Construction And the Business Model Question

Companies across the construction industry approach their activities differently, depending on the products and services they offer. Business models vary, from general construction offerings to specialisms. What is important is the ability to adapt and change as economic circumstances dictate.

Anyone setting up a business to succeed needs to know exactly what they are doing, why they are doing it and how they are going to do it.

Coming up with an idea that fills a gap in a particular market is just the beginning; an entrepreneur needs to understand the dynamics of the market and how to plug that gap with the product or service they have developed. They must also make enough profit to continue operations for the foreseeable future.

They will inevitably adopt an approach to delivering the product or services of their business model.There are numerous business models, depending on what the company does and what it hopes to achieve.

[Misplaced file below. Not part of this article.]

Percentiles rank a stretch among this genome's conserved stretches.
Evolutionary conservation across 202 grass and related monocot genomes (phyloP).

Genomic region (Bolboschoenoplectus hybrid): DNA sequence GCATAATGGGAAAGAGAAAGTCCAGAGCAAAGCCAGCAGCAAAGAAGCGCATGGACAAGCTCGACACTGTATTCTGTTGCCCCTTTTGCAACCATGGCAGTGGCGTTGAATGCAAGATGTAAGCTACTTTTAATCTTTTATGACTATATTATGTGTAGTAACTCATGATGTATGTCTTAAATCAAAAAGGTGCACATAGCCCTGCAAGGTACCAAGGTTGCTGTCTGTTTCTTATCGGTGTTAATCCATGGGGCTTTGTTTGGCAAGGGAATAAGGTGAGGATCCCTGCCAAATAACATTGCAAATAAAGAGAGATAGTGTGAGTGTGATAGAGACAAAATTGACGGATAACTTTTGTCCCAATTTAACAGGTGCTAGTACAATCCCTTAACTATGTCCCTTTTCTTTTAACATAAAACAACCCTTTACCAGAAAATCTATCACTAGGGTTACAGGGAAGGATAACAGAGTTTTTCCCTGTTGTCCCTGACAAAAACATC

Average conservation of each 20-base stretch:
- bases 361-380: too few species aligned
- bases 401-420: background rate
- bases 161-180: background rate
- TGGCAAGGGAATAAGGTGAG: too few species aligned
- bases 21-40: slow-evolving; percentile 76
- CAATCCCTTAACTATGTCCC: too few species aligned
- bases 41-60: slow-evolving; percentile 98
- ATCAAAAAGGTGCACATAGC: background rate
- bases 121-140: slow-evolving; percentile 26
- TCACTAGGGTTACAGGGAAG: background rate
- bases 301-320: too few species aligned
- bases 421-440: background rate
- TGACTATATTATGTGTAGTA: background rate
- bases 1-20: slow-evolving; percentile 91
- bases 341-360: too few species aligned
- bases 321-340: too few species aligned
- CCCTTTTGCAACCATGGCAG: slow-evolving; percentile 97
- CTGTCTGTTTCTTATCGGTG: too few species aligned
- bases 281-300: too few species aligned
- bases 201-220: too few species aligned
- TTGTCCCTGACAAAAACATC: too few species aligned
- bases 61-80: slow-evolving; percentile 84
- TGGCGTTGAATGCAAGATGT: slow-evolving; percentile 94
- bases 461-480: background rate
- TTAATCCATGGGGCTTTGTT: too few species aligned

Different Offerings, Different Models

The Harvard Business School (HBS) spells out a number of potential business models.

First, there is the ‘product’ model, where an item is produced for as low a cost as possible while maintaining a reasonable level of quality, with ‘the objective being to sell as many units as possible at as high a price as people are willing to pay to maximise profit’.

Then there is ‘service’, where assistance is offered to someone else for a fee. ‘To make money from your service, provide a skill to others that they either can’t or don’t want to do themselves. If possible, repeatedly provide this benefit to them at a high quality’, HBS says.

A ‘shared asset’ approach – such as a gym – charges customers to use the equipment it owns and operates. ‘Finding the right range of customers is the key to making a shared asset model work’, says HBS.

A ‘subscription service’, such as a regular supply of magazines or a streaming service like Netflix, requires a subscriber base, which is built up by providing reliable value over time while attracting new customers.

A ’lease’ involves obtaining an asset and renting it out for an agreed amount of time in exchange for a fee. HBS says ‘the key is to ensure that the revenue you get from leasing the asset before it loses value is greater than the purchase price’.